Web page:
On the other side, I'm so excited for her being out at camp.  This is her second time out there, and she started counting down the hours last Wednesday.  She knows this time how awesome it is.  She had her packing list organized by Friday, and basically did most of it herself.  She's so excited for 4 days of doing no dishes.  It made me laugh, because that's something I would have said at her age...or if I got to go to Bible camp too at my age.  ;)

I'm so blessed my kids get to go to Bible camp.  I'm so excited Elias gets to go to preschool VBS at a local church this week.  It should be a week of growing for my kids, as 2 are learning so much about God, and 2 (David and Solveig) get to spend a lot of time with just me.

I'm blessed with all the roses blooming in front of my house right now.  It's sure a sight...and a smell!  I'm blessed to have sneaked the first strawberry of the garden while weeding.  It was ripe far ahead of any others, so I just took it as my weeding treat.  The taste pulsated through me and could be felt through my whole body.  How does one explain the flavor of fresh food from the garden?  It's not like grocery produce at all.  I needed it, too.  I've been feeling like a failed gardener already this year, and I needed a reminder that it's worth it.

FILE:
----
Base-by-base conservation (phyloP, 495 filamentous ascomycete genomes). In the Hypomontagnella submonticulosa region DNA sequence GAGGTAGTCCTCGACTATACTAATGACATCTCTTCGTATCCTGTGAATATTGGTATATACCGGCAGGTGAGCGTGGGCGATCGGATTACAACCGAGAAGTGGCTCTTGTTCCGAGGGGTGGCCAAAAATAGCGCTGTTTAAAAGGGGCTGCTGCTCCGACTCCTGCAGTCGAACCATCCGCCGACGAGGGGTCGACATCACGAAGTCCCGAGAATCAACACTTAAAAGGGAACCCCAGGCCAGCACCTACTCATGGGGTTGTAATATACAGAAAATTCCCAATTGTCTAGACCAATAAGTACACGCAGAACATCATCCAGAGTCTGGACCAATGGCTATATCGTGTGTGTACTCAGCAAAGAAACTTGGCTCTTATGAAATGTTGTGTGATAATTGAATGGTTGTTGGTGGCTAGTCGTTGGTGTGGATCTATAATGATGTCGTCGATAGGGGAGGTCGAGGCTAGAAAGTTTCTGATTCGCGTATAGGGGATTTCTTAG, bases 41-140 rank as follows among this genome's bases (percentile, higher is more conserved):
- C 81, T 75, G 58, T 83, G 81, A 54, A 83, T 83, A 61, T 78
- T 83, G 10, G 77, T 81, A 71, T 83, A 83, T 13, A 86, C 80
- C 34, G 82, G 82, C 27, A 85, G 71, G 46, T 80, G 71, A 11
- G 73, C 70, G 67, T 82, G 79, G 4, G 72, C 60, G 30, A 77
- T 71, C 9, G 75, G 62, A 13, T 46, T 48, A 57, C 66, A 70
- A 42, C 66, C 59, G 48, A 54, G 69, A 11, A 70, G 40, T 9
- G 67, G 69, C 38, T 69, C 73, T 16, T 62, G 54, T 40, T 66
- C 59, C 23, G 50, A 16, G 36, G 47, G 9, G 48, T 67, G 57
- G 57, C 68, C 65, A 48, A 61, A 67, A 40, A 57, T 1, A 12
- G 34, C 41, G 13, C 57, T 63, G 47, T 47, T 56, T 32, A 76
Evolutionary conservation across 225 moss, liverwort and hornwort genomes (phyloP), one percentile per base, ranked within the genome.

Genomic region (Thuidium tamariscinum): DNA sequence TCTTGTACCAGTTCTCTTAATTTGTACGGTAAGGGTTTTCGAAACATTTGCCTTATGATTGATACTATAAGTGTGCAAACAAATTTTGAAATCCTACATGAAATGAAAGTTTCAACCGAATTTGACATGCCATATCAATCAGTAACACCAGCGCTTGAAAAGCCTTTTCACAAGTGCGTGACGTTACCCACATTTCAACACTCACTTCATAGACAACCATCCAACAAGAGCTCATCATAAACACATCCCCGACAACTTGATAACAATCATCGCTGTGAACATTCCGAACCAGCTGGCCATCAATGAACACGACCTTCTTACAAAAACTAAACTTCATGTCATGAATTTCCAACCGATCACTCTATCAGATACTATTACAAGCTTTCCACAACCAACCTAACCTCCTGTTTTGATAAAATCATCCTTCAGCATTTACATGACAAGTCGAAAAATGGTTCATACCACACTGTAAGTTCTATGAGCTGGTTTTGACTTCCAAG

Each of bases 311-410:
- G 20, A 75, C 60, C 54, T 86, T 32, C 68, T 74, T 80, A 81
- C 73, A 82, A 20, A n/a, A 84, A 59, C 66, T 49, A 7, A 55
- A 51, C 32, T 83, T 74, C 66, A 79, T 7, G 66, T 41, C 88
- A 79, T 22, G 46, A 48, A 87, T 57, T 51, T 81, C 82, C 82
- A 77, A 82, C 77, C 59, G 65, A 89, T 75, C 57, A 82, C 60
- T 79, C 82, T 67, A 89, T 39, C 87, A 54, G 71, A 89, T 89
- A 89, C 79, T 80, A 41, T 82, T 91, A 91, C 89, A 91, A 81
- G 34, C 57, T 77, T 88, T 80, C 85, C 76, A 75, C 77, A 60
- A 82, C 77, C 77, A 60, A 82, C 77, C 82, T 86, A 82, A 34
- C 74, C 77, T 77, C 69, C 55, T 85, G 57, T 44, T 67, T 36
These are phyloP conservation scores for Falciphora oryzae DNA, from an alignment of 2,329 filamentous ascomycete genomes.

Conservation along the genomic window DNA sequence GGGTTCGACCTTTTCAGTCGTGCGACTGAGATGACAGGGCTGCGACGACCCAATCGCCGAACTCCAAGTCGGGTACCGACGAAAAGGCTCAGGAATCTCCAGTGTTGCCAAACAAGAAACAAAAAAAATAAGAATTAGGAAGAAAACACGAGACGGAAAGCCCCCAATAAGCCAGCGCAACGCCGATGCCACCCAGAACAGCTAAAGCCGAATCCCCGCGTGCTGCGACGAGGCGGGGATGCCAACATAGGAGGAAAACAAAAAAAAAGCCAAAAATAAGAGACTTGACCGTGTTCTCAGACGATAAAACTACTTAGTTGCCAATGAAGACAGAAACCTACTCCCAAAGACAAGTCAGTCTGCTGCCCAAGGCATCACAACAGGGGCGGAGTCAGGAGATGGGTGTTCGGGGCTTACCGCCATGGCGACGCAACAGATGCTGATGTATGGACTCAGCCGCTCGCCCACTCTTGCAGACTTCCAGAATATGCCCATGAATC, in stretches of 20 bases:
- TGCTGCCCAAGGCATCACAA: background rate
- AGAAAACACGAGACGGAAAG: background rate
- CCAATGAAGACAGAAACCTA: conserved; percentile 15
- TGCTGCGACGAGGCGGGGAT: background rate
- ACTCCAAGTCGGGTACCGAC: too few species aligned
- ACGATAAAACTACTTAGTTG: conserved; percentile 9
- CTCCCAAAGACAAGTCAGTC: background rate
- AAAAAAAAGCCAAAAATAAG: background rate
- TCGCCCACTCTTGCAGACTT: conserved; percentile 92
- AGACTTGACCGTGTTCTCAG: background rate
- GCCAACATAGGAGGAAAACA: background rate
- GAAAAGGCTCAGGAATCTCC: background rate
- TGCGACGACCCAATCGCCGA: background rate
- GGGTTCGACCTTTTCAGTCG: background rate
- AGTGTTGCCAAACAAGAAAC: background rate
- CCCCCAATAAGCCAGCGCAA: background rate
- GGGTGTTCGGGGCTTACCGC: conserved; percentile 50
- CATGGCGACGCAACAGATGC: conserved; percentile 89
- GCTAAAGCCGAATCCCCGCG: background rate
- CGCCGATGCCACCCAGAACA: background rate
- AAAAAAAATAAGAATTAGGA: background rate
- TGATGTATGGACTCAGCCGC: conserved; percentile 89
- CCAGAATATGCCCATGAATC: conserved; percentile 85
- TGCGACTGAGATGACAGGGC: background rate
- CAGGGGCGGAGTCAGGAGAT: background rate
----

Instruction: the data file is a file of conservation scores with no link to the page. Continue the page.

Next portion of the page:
I'm blessed that the kids are now acting more normal.  When I was not feeling well in the past few weeks, they sort of ran wild around the house as I let them eat, drink, watch t.v. and play computer at their leisure without very little direction from me.  I just wanted to keep them all alive until Knut got home...which was usually after they went to bed.

As I've been feeling better, rules and structure have returned.  It has been most welcome for Knut and I, but I wondered if the kids wished me sick again.  It's been an uphill battle, especially with the boys, to return to some normalcy of limited summer rules of 1 hour of screen time a day, the return of chores, as well as manners.  It's good to "be back" but it has been a frustrating 2 weeks at home.  I'm so blessed that the last 2-3 days have shown me we might be over that fighting hill.